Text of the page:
A leading figure behind Liz Truss’s economic policy and a key figure in the Brexit vote campaign could both become peers after their names were pencilled in for the honour on the former prime minister’s draft resignation honours list.
A person familiar with the process confirmed that a preliminary version of Truss’s resignation honours list included Mark Littlewood, director of the Institute for Economic Affairs think-tank, and Matthew Elliott, chief executive of the pro-Brexit Vote Leave campaign. Truss has also asked for Jon Moynihan, a Conservative party donor, and Ruth Porter, Truss’s deputy chief of staff, to be elevated to the Lords.
The names were first reported by The Sun newspaper.
The process of bestowing the honours on the four figures is so far at an early stage, with a government insider saying the list had not yet been submitted to the government. Downing Street will pass names on the eventual list to the House of Lords Appointments Commission, which in turn will seek approval from Buckingham Palace.
The nominations are likely to excite controversy both because Truss served as prime minister for only 49 days and, in some cases, because of the records of those nominated.
Littlewood was a key inspiration for the radical “Trussonomics” economic strategy that prompted Truss’s chancellor Kwasi Kwarteng to cut taxes in his “mini” budget despite surges in spending to cushion the blow of energy price rises. The strategy led to a collapse of confidence in the UK government’s financial probity that sent government bond yields soaring.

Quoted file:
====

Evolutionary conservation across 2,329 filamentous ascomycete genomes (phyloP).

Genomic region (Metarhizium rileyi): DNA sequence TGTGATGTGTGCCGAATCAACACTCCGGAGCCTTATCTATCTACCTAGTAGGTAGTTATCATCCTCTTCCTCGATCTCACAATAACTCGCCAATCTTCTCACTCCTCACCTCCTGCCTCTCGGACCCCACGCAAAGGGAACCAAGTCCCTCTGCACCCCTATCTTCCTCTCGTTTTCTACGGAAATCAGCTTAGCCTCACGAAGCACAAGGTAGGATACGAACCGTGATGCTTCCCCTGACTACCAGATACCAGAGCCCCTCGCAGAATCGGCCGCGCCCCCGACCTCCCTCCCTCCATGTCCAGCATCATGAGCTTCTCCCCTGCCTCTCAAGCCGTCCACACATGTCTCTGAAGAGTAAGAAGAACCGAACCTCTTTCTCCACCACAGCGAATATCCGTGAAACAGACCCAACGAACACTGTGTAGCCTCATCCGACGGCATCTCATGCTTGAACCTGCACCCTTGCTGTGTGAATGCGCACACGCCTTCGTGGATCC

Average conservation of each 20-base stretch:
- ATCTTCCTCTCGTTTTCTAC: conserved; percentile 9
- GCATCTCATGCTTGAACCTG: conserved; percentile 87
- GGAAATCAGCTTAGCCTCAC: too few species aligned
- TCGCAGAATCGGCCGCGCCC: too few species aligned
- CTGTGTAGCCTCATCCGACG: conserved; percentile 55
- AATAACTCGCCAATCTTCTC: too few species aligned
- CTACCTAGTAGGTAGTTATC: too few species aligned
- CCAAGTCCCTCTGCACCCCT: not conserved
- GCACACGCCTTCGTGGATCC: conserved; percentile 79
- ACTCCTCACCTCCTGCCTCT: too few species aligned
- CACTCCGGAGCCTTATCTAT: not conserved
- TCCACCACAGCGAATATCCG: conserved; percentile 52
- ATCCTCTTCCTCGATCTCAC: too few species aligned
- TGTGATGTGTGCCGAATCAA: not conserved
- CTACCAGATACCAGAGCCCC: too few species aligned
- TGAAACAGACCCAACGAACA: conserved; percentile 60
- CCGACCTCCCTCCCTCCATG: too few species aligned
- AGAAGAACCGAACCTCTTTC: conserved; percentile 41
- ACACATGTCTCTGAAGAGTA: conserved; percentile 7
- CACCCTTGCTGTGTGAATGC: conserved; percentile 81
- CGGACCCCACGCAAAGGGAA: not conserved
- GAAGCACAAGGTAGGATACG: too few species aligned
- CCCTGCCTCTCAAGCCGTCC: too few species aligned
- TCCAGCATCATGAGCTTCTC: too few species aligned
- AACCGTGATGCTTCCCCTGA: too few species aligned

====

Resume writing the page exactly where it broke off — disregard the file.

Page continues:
Elliott helped to mastermind the robust and often contentious tactics that won the Brexit referendum for Vote Leave in 2016.
Deputy Labour leader Angela Rayner said prime minister Rishi Sunak was set to give those on the list “obscene rewards for failure”.
“Instead of approving undeserved honours and lifetime golden goodbyes for her cheerleaders, he should be demanding the public apology she has refused to provide,” Rayner said.
Truss’s choices come as the Cabinet Office and House of Lords Appointments Commission continue to consider the resignation honours list of her predecessor, Boris Johnson. People involved have said that Johnson has cut his list from nearly 100 people to as few as 50 after officials told the former prime minister that he had made too many nominations.
Outgoing prime ministers are given the opportunity to nominate people for knighthoods, damehoods and other honours besides peerages. Peerages — nowadays always bestowed for the recipient’s lifetime, rather than as a hereditary title — are the highest honours on the list and give the recipient the right to sit in the upper house of the UK parliament.
Neither Elliott nor Porter immediately responded to requests to comment. The Institute for Economic Affairs referred questions to Liz Truss’s spokesman, who declined to comment on any of the names, insisting that there were “well-established processes” to go through. It was not possible to contact Moynihan.